Cold Shoulder: Dovedale Social, Penny Lane, Liverpool
Cold Shoulder deliver a driving, insistent set at the Dovedale Social's second offering. Getintothis' Kate Forrester finds a band set to make a big noise.
The challenge of following up success is a tricky one.
From The Second Coming to, erm, Teen Wolf Too, history is littered with sophomore efforts which have failed to recapture the magic of the predecessors which made them possible.
Given the launch night of the Dovedale Social, featuring the Tea Street Band, was a pretty special evening of Balearic euphoria and real ale, how would the organisers approach week two?
The answer - by going in an entirely different direction.
Although the bands clearly share a mutual respect - we spotted TSB's James Albertina among a healthy crowd gathered to the side of the stage - they're very different beasts.
While Tea Street are reinventing Balearic beats for a new (and old) generation, Cold Shoulder's sound owes more to classic rock from both sides of the Atlantic. The Black Keys are an obvious reference point, but the band are more than just the sum of their influences.
An impressive gaggle of original songs reveals there is light and shade here, and the rhythm section in particular make Cold Shoulder a live act to be reckoned with.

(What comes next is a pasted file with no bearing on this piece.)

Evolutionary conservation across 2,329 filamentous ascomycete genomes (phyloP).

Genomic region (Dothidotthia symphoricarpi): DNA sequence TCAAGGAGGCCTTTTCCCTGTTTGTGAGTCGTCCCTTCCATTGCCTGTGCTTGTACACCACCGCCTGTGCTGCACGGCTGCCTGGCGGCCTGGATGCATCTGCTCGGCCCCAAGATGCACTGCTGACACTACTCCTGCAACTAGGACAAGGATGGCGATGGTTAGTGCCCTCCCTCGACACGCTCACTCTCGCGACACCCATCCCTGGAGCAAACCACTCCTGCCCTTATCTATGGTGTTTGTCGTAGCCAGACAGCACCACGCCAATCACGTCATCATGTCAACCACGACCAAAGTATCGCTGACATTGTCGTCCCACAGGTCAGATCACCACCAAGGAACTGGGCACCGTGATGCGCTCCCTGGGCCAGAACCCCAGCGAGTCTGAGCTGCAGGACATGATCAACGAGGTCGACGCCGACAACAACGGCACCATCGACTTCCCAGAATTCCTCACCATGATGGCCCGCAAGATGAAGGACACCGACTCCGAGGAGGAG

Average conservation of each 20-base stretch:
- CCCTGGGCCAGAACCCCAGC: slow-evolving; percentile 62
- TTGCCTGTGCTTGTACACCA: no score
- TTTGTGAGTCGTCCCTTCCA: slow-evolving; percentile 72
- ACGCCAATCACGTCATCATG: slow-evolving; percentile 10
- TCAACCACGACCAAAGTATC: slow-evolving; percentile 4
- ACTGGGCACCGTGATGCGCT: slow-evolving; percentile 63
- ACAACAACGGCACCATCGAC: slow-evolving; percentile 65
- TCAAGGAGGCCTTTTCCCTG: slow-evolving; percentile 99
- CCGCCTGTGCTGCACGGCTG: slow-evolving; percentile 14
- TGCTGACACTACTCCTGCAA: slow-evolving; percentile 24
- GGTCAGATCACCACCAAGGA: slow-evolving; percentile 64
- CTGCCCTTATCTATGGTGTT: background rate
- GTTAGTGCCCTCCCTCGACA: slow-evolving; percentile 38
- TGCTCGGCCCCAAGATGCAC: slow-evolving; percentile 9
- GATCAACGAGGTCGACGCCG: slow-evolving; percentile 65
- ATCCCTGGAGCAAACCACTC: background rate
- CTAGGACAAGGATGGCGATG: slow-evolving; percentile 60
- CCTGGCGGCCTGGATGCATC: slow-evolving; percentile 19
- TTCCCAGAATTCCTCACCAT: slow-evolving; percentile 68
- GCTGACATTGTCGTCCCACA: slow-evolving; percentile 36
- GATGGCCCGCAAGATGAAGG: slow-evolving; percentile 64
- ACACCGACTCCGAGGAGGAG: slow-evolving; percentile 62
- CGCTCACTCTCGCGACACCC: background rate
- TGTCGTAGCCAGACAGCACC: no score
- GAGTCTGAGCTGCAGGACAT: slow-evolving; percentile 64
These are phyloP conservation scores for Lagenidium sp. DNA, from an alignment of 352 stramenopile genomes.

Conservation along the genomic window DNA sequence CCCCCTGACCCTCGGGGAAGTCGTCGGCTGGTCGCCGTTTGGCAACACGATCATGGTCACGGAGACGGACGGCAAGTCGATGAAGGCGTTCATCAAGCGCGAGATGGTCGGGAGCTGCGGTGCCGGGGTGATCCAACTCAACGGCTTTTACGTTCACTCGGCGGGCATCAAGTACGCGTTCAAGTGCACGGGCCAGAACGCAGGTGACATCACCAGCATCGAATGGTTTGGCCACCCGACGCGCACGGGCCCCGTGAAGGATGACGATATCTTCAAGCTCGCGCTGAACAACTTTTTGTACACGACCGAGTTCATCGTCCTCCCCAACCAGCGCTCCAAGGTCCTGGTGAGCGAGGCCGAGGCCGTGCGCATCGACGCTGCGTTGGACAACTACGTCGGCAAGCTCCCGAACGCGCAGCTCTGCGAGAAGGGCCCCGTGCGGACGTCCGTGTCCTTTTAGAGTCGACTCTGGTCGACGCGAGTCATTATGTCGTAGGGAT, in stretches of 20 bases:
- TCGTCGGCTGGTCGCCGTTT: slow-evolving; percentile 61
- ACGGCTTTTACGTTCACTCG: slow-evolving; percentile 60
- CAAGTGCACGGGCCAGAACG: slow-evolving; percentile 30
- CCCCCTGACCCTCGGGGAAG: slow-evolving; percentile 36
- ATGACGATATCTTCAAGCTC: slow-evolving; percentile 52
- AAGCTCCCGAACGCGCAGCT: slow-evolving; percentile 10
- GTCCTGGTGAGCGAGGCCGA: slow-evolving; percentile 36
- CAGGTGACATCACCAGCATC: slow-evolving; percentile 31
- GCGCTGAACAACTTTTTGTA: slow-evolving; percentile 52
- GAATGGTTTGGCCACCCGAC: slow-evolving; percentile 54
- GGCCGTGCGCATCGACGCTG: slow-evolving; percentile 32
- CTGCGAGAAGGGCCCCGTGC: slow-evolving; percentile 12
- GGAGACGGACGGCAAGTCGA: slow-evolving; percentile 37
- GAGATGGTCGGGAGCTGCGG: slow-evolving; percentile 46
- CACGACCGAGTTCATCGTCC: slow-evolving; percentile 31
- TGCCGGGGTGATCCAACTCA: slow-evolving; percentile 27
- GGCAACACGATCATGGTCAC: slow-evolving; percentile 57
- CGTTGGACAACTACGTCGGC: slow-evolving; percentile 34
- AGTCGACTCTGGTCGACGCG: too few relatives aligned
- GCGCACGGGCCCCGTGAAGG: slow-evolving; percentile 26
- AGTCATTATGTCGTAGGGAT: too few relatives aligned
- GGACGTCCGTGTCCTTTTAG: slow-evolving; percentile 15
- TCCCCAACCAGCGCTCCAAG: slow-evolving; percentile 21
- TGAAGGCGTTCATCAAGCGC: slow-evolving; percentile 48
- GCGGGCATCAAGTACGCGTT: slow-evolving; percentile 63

A sharp, smart set includes three new songs, but the highlight is debut single Lucifer. A driving, insistent stormer, it feels like a statement of intent from a band set to make a big noise in every sense.
A preponderance of denim (even double denim) in the appreciative audience reflects the shift in mood compared to last week.
There are plenty of new faces, and even at this early stage it looks like the Dovedale Social is standing on its reputation, its broad church approach allowing it to reach out beyond the already-converted music-goers of Liverpool and connect with something more organic.
This is people going out to a fantastic venue, supporting local music outside the city centre. It's bringing another dimension to one of Liverpool's iconic pubs and reminding people there's life in the South end beyond Lark Lane - and, as Tea Street helpfully pointed out on Twitter last week, it's dead handy for the 86 bus.